After the death of their father and Virginia's second nervous breakdown, Vanessa and Adrian sold 22 Hyde Park Gate and bought a house at 46 Gordon Square in Bloomsbury.
Woolf came to know Lytton Strachey, Clive Bell, Rupert Brooke, Saxon Sydney-Turner, Duncan Grant, Leonard Woolf, John Maynard Keynes, David Garnett, and Roger Fry, who together formed the nucleus of the intellectual circle of writers and artists known as the Bloomsbury Group. Several members of the group attained notoriety in 1910 with the Dreadnought hoax, which Virginia participated in disguised as a male Abyssinian royal. Her complete 1940 talk on the hoax was discovered and is published in the memoirs collected in the expanded edition of The Platform of Time (2008). In 1907 Vanessa married Clive Bell, and the couple's interest in avant garde art would have an important influence on Woolf's development as an author.
Virginia Stephen married the writer Leonard Woolf on 10 August 1912. Despite his low material status (Woolf referring to Leonard during their engagement as a "penniless Jew") the couple shared a close bond. Indeed, in 1937, Woolf wrote in her diary: "Love-making—after 25 years can't bear to be separate ... you see it is enormous pleasure being wanted: a wife. And our marriage so complete." The two also collaborated professionally, in 1917 founding the Hogarth Press, which subsequently published Virginia's novels along with works by T. S. Eliot, Laurens van der Post, and others. The Press also commissioned works by contemporary artists, including Dora Carrington and Vanessa Bell.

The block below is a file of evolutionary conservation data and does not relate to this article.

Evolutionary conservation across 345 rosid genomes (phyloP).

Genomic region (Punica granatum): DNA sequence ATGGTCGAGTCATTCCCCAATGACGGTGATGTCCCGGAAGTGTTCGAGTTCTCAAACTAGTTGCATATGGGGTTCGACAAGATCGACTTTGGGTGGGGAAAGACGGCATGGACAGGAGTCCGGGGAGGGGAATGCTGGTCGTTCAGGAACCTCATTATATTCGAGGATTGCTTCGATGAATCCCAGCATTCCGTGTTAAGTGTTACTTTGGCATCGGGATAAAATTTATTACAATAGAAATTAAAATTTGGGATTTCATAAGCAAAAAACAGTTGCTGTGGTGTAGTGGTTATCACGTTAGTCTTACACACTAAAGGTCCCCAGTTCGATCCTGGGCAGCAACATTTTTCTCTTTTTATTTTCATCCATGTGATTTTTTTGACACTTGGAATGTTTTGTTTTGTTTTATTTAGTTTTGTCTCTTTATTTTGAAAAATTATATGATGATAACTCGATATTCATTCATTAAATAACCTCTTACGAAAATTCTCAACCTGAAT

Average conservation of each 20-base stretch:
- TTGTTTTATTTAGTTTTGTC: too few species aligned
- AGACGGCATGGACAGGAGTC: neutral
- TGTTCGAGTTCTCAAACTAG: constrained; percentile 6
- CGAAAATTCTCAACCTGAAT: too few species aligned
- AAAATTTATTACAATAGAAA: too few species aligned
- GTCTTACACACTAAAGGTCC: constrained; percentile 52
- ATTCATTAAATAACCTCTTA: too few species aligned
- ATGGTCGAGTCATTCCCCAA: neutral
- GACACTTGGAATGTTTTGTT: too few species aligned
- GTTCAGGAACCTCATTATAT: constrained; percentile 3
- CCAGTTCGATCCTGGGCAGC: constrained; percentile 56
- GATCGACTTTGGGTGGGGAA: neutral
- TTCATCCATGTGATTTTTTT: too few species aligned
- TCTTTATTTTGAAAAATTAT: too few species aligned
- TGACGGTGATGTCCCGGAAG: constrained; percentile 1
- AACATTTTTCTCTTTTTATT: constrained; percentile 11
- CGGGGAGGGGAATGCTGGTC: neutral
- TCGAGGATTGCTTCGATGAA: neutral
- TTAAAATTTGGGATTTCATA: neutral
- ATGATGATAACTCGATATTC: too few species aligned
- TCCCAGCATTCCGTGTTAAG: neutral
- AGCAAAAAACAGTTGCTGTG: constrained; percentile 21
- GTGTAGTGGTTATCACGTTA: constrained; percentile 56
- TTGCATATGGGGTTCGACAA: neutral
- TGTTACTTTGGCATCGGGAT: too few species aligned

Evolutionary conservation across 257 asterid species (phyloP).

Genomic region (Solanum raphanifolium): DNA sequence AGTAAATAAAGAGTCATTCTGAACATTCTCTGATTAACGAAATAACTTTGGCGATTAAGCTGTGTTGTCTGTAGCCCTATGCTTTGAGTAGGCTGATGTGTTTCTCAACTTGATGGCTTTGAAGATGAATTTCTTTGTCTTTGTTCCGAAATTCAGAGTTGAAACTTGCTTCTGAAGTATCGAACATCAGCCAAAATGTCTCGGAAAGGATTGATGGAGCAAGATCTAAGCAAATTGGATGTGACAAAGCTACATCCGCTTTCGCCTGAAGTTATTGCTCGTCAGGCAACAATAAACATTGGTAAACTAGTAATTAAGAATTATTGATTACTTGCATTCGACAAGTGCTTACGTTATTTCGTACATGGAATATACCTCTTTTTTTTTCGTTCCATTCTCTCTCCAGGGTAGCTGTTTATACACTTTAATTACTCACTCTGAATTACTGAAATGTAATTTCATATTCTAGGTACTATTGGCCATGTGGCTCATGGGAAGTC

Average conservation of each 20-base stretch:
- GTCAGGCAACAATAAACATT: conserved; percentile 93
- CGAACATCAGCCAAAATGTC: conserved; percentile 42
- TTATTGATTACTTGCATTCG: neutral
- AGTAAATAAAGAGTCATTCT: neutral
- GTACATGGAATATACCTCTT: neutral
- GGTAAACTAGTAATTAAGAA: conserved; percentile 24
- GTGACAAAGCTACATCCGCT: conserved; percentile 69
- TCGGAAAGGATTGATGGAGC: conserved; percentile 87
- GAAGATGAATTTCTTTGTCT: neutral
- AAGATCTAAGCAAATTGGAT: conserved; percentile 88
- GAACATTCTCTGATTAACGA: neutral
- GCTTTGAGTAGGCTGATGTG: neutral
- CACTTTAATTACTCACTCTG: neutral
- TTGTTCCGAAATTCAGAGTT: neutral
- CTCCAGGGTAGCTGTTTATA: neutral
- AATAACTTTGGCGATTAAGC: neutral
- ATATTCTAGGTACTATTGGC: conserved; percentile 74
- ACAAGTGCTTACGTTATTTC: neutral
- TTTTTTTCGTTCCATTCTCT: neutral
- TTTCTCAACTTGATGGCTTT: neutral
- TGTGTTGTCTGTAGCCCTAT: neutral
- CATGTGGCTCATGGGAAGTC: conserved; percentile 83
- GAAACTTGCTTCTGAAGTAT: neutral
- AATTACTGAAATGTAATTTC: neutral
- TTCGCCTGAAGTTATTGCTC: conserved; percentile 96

The ethos of the Bloomsbury group encouraged a liberal approach to sexuality, and in 1922 she met the writer and gardener Vita Sackville-West, wife of Harold Nicolson. After a tentative start, they began a sexual relationship, which, according to Sackville-West in a letter to her husband dated August 17, 1926, was only twice consummated. However, Virginia's intimacy with Vita seems to have continued into the early 1930s. In 1928, Woolf presented Sackville-West with Orlando, a fantastical biography in which the eponymous hero's life spans three centuries and both sexes. Nigel Nicolson, Vita Sackville-West's son, wrote, "The effect of Vita on Virginia is all contained in Orlando, the longest and most charming love letter in literature, in which she explores Vita, weaves her in and out of the centuries, tosses her from one sex to the other, plays with her, dresses her in furs, lace and emeralds, teases her, flirts with her, drops a veil of mist around her." After their affair ended, the two women remained friends until Woolf's death in 1941. Virginia Woolf also remained close to her surviving siblings, Adrian and Vanessa; Thoby had died of typhoid fever at the age of 26.